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Mol Microbiol. 1998 Sep;29(6):1341-55.

Codon usages in different gene classes of the Escherichia coli genome.

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1
Department of Mathematics, Stanford University, CA 94305-2125, USA. fd.zgg@forsythe.stanford.edu

Abstract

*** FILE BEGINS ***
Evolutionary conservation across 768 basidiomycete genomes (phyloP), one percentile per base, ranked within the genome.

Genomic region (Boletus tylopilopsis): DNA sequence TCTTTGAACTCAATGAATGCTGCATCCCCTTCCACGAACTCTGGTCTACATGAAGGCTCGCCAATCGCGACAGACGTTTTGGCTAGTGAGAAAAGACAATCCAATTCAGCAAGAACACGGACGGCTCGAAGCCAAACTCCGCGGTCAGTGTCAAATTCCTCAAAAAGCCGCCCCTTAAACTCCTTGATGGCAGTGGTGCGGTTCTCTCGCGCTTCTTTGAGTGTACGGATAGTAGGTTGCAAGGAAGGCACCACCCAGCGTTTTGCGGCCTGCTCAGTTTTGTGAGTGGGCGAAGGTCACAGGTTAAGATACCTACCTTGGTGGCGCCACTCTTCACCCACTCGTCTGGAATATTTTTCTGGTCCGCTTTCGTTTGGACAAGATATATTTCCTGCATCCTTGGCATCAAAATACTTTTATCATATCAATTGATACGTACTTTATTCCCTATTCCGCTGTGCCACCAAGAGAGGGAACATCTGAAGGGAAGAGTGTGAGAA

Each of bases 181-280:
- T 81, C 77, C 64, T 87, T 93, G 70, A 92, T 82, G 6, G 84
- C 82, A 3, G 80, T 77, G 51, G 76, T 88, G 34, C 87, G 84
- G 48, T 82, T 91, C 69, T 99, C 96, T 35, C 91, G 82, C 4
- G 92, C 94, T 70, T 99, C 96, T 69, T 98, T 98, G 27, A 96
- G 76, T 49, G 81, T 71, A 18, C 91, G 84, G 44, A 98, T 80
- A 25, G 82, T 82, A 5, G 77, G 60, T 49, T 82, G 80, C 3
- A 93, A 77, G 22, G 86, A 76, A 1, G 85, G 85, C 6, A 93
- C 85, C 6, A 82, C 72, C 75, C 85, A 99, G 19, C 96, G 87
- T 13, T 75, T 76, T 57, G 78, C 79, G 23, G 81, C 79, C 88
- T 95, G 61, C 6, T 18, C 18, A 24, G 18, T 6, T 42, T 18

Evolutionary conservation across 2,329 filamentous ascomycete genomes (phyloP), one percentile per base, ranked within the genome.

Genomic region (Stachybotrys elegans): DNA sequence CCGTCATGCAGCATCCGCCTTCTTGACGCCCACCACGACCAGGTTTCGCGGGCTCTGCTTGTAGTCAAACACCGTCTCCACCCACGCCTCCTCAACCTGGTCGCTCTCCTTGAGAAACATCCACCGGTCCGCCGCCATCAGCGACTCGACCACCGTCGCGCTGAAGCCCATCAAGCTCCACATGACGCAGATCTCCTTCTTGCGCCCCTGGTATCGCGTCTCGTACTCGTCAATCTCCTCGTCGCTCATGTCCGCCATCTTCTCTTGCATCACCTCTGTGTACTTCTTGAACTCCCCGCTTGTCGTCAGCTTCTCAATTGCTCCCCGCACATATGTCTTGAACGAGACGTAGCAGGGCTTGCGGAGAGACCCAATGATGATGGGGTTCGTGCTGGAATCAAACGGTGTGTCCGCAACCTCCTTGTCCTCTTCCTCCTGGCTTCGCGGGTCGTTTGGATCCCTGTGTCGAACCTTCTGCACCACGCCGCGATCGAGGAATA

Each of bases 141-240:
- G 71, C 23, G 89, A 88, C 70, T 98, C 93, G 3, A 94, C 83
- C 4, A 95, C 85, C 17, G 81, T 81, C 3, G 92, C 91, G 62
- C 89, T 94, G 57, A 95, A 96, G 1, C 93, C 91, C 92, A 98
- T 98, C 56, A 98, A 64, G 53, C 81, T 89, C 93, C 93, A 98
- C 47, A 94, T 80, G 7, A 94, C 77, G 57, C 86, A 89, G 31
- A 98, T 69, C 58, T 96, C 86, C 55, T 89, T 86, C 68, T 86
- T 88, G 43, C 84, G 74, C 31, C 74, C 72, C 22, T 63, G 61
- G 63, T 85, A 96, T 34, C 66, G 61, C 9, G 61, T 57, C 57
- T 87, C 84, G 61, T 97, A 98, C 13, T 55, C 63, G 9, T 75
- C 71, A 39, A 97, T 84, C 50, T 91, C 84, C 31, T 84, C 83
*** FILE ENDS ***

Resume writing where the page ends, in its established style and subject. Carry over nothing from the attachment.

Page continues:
A new measure for assessing codon bias of one group of genes with respect to a second group of genes is introduced. In this formulation, codon bias correlations for Escherichia coli genes are evaluated for level of expression, for contrasts along genes, for genes in different 200 kb (or longer) contigs around the genome, for effects of gene size, for variation over different function classes, for codon bias in relation to possible lateral transfer and for dicodon bias for some gene classes. Among the function classes, codon biases of ribosomal proteins are the most deviant from the codon frequencies of the average E. coli gene. Other classes of 'highly expressed genes' (e.g. amino acyl tRNA synthetases, chaperonins, modification genes essential to translation activities) show less extreme codon biases. Consistently for genes with experimentally determined expression rates in the exponential growth phase, those of highest molar abundances are more deviant from the average gene codon frequencies and are more similar in codon frequencies to the average ribosomal protein gene. Independent of gene size, the codon biases in the 5' third of genes deviate by more than a factor of two from those in the middle and 3' thirds. In this context, there appear to be conflicting selection pressures imposed by the constraints of ribosomal binding, or more generally the early phase of protein synthesis (about the first 50 codons) may be more biased than the complete nascent polypeptide. In partitioning the E. coli genome into 10 equal lengths, pronounced differences in codon site 3 G+C frequencies accumulate. Genes near to oriC have 5% greater codon site 3 G+C frequencies than do genes from the ter region. This difference also is observed between small (100-300 codons) and large (>800 codons) genes. This result contrasts with that for eukaryotic genomes (including human, Caenorhabditis elegans and yeast) where long genes tend to have site 3 more AT rich than short genes. Many of the above results are special for E. coli genes and do not apply to genes of most bacterial genomes. A gene is defined as alien (possibly horizontally transferred) if its codon bias relative to the average gene exceeds a high threshold and the codon bias relative to ribosomal proteins is also appropriately high. These are identified, including four clusters (operons). The bulk of these genes have no known function.

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